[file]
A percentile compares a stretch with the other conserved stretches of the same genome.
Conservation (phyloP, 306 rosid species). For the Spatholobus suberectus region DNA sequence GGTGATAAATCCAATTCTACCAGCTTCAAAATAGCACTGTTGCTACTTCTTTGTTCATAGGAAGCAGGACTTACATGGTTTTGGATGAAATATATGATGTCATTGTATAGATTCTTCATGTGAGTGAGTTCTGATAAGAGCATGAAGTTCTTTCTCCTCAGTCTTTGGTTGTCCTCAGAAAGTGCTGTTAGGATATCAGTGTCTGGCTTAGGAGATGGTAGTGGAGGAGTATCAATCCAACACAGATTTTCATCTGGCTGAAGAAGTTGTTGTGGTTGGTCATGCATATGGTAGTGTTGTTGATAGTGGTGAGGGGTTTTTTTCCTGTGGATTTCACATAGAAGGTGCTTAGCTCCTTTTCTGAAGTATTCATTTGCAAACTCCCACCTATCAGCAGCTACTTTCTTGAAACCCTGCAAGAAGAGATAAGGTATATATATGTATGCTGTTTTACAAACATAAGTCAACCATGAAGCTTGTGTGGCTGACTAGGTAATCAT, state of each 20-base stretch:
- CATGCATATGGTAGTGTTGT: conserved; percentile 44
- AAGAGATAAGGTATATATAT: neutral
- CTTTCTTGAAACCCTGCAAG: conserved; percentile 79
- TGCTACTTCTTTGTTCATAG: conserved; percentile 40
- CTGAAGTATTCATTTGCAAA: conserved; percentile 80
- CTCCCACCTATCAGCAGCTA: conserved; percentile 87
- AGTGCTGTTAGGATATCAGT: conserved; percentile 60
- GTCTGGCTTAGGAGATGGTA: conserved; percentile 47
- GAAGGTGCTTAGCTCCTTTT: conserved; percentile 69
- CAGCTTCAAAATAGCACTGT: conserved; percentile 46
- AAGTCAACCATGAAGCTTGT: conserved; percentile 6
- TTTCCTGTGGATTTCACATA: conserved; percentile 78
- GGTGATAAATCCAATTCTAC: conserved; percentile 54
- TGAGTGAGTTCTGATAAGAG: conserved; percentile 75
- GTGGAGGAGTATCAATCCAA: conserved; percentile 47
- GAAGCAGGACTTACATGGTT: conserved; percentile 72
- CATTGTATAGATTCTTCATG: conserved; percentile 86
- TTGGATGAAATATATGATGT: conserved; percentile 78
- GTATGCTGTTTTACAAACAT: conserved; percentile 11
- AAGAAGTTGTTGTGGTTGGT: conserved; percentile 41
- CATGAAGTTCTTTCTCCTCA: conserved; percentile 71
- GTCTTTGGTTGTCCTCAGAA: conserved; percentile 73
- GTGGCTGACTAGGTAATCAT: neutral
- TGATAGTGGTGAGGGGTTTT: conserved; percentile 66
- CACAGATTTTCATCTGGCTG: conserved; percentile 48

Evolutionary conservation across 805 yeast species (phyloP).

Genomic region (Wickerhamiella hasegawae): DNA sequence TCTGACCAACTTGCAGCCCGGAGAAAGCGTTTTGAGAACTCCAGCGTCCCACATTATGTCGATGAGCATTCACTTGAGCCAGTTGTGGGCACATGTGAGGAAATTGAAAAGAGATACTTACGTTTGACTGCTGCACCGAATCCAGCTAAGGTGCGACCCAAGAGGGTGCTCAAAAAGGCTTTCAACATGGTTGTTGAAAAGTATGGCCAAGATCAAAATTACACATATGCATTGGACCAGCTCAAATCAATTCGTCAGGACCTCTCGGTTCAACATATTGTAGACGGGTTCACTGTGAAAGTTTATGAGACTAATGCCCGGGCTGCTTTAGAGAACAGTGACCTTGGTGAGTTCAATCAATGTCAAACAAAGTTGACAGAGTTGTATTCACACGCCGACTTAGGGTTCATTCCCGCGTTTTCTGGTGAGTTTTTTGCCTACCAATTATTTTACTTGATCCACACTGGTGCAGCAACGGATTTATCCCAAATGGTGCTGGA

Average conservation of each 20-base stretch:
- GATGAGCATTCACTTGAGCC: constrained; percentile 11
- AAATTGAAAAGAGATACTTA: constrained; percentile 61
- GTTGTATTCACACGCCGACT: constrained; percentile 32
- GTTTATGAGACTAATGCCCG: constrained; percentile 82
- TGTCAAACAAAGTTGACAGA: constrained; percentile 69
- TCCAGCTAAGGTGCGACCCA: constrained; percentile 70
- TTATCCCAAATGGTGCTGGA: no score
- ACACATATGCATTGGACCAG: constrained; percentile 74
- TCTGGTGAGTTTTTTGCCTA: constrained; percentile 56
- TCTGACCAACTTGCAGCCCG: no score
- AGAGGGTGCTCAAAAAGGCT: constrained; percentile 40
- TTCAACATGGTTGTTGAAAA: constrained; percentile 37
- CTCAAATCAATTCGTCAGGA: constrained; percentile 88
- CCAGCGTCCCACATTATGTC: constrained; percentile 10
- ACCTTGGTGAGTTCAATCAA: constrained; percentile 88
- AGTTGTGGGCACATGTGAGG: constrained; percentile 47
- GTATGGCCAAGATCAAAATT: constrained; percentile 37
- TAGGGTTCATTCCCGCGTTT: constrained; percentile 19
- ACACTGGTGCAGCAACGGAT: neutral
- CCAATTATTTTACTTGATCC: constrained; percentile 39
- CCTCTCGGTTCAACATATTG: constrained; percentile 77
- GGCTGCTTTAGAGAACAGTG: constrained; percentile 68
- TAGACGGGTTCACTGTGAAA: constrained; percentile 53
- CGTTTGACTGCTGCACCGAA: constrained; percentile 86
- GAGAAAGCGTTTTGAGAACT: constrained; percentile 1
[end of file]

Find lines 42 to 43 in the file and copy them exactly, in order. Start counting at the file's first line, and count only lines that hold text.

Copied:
- TTCAACATGGTTGTTGAAAA: constrained; percentile 37
- CTCAAATCAATTCGTCAGGA: constrained; percentile 88